We all arrived on an overcast Saturday afternoon - some later than others - amidst the chaos of food arrangements and last minute scheduling details. Most of the chaos was my own - part failure to delegate tasks sufficiently, part panic and apprehension. my fears would prove to be misplaced, but in the meantime i put my patience to the test.
Only 1 boy was left behind due to illness - though he would arrive two days later - so 19 high schoolers, seven peace corps volunteers, and two friends checked into the DEPOT that day. The DEPOT (Dan Eldon Place of Tomorrow) also hosts Camp GLOW (Girls Leading Our World), the major project of the Peace Corps' Gender and Development committee, but had yet to host a camp of high school boys and were at least as apprehensive as the rest of us. in spite of the apprehension, we were all excited, and looking forward to the week ahead - especially the boys. on the hour ride to nairobi i asked Dominic how long it had been since he had visited the capital city. "10 years," he replied. He is only now a freshman.
My five boys - Dominic, Teddy, Gachoka, William, and Nicolas, all from Gatunyu Secondary near my house - were some of the most sheltered in the bunch, but continually surprised me throughout the camp with their lucid observations and largely progressive views on controversial topics. It really made me proud. Watching the boys change and mature, even in six days, was by far the most rewarding aspect of Boys2Men. Because the school system in Kenya discourages individual thinking and questioning authority, students are by and large much more timid than their american counterparts. This deference is often mistaken for respect, but much more often it is a product of fear, which effectively limits the range of discourse and dialogue in the classroom. At the onset of Boys2Men, we encouraged the boys to be open and honest with us - there were no "wrong" opinions, nor would anyone be punished or reprimanded for sharing their point of view. This statement, backed up throughout the sessions by our reinforcing behavior as (mostly) objective facilitators, had an amazing impact on the entire week.
The first day was simple but fun. a couple of hours of icebreakers allowed us to get a feel for the personalities of the boys, as we took turns in a circle sharing our names and an item of the same first letter that we would take on a trip. John was taking javelins, teddy was taking teapots, peter plates, delick drugs. This last was a talking point on two fronts - one, obviously, was that he would choose to bring drugs on a trip. The second was less concerning but much more amusing. His parents, apparently unable to differentiate between the pronunciation of the letters "r" and "l" (as many kenyans are unable to do), ended up spelling his name very uniquely. Perhaps as strange was that no one, except for the Americans present, thought anything of it.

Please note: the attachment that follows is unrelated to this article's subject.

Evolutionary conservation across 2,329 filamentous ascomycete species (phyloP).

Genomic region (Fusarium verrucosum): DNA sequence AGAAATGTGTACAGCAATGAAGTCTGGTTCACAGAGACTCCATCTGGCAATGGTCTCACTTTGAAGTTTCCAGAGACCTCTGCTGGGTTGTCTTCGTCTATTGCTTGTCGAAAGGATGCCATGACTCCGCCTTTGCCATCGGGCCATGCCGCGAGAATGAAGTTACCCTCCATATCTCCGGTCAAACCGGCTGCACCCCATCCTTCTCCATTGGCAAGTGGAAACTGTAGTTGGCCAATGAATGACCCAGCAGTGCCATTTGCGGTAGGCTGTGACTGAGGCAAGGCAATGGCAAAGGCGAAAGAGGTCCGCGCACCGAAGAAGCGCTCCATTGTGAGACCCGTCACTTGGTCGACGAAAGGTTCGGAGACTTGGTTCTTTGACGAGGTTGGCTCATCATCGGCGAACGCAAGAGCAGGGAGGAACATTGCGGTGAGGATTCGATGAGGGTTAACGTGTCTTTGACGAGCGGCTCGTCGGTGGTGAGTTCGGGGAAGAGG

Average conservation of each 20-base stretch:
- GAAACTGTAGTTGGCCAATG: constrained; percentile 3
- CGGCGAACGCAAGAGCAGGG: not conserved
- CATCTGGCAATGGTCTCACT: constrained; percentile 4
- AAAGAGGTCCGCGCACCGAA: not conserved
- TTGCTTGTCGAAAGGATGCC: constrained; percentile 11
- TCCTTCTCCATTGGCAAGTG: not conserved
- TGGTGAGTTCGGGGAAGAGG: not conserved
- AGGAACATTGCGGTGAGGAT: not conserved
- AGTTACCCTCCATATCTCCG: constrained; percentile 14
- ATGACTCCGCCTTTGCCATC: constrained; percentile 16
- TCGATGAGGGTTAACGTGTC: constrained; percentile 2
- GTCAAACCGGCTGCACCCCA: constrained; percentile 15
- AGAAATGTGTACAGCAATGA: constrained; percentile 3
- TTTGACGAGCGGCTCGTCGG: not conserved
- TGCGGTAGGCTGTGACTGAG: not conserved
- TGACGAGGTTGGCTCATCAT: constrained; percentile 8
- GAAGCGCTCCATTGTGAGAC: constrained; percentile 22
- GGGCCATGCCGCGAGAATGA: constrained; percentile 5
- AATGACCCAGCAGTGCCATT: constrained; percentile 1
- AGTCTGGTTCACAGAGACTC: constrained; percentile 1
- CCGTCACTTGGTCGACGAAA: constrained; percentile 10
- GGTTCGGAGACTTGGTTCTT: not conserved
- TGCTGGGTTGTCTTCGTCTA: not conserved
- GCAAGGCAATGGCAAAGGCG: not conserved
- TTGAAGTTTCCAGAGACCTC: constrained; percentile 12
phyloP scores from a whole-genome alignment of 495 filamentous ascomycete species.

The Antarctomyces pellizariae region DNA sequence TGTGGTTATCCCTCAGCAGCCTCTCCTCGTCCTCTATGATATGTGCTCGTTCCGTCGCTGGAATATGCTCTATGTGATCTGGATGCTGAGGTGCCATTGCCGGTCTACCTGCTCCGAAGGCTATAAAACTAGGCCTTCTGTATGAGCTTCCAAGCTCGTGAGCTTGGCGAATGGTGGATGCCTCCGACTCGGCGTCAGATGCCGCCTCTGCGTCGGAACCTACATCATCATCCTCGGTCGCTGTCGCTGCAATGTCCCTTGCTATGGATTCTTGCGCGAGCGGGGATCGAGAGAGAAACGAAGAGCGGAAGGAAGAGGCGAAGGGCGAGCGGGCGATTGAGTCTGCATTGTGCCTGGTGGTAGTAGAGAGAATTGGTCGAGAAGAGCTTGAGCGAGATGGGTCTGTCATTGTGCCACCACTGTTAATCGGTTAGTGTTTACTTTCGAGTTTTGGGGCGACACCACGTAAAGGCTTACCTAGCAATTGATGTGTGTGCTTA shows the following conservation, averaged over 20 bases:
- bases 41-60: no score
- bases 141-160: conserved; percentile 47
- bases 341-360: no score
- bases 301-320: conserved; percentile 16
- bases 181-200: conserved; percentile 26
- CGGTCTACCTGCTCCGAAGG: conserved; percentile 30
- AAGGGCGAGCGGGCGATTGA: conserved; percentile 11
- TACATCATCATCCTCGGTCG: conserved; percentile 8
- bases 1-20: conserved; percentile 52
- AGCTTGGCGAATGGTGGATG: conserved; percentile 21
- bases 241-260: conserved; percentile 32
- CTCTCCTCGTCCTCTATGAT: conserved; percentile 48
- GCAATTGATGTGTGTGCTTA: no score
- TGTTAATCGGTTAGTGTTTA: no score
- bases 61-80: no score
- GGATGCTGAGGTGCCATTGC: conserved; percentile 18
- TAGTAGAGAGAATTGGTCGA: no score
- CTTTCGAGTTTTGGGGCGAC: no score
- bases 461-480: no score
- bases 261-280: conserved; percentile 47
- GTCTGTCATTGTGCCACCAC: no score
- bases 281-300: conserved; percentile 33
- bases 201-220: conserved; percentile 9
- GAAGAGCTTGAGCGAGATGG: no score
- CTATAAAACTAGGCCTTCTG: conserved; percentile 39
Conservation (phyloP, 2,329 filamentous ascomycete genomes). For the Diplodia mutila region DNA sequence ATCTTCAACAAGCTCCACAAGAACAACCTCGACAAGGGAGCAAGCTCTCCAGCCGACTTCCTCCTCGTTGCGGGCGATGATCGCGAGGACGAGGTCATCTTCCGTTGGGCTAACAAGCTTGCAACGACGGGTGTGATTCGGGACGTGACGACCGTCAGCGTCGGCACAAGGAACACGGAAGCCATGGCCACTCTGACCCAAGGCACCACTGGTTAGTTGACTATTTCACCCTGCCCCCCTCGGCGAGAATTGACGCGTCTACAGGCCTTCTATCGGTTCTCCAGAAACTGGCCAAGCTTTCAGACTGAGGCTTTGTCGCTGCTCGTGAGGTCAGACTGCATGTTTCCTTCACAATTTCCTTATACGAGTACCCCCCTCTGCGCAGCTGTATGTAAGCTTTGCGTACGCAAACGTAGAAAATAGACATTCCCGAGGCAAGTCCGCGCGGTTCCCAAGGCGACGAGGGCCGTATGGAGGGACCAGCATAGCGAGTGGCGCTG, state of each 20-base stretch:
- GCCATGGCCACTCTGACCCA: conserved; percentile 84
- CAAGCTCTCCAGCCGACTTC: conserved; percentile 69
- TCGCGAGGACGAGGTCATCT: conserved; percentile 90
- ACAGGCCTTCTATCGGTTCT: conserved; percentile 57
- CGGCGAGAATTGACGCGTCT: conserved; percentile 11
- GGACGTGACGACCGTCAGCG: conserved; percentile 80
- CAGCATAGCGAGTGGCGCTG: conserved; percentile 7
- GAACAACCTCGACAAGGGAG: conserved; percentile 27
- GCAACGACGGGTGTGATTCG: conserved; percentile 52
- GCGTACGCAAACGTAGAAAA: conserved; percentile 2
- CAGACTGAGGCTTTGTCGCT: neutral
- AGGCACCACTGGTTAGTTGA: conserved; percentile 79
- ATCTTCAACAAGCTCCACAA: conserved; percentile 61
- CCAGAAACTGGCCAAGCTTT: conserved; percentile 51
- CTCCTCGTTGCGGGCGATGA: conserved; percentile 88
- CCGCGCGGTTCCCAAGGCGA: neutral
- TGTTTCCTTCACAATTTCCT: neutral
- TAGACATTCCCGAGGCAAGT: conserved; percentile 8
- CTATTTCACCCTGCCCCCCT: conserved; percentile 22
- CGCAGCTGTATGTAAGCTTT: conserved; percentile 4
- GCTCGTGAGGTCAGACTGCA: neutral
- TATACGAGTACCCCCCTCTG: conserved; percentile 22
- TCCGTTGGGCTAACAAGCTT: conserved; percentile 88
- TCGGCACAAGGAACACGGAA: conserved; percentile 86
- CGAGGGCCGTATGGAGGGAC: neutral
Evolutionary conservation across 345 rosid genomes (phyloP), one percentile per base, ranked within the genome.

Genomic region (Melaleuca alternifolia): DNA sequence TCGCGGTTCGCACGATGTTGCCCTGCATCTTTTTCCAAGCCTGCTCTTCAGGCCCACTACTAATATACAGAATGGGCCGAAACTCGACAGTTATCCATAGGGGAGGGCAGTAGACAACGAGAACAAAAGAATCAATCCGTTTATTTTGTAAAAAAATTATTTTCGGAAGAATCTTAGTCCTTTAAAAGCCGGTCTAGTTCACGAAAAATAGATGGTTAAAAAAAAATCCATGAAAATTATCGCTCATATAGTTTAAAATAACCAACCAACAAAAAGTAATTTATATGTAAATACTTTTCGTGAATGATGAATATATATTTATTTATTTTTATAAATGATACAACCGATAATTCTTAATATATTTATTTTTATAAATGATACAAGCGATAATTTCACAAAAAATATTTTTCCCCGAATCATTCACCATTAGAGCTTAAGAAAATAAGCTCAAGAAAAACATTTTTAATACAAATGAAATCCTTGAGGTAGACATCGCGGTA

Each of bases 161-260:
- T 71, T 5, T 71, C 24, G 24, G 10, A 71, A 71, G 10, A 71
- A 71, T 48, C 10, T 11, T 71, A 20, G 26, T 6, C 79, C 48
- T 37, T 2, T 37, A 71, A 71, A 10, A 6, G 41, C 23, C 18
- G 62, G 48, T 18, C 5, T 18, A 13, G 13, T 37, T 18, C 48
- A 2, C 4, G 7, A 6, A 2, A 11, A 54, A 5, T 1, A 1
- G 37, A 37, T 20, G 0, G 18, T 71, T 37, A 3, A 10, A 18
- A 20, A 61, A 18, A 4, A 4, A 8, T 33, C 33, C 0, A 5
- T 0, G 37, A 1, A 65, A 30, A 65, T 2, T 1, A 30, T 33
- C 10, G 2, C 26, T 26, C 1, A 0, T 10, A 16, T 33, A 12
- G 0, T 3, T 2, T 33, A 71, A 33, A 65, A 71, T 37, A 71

The educational sessions during the week were interspersed with meals, tea breaks (two per day - Kenyans can't really survive without them. Thanks, England!), campfires, and DEPOT activities. All of their activities are geared toward teambuilding and leadership, and the surrounding forest is dotted with activity areas, often a conglomeration of boards nailed to trees in different intriguing patterns. In one activity, the group was faced with a web of string running between two trees, about 15 feet apart. They were instructed to get every member of the group to the other side of the web in 10 minutes, without touching the string and without going over or under the web or around the trees. Since the openings in the web were less than two feet in any direction, and were mostly triangular, it seemed impossible. As facilitators we were given the tasks independently of the group of boys, to prevent our dominating the decision-making process. While we only had six people to fit through the web, the boys had 20. By the end of an hour the boys made it, and were all smiles and jokes.
Much of the teambuilding and education took place outside of the structured sessions as well. During the introduction to Boys2Men we split the boys up into five teams, which were all responsible for sharing the chores of camp. Since there were five main chores in a day, each team had responsibilities.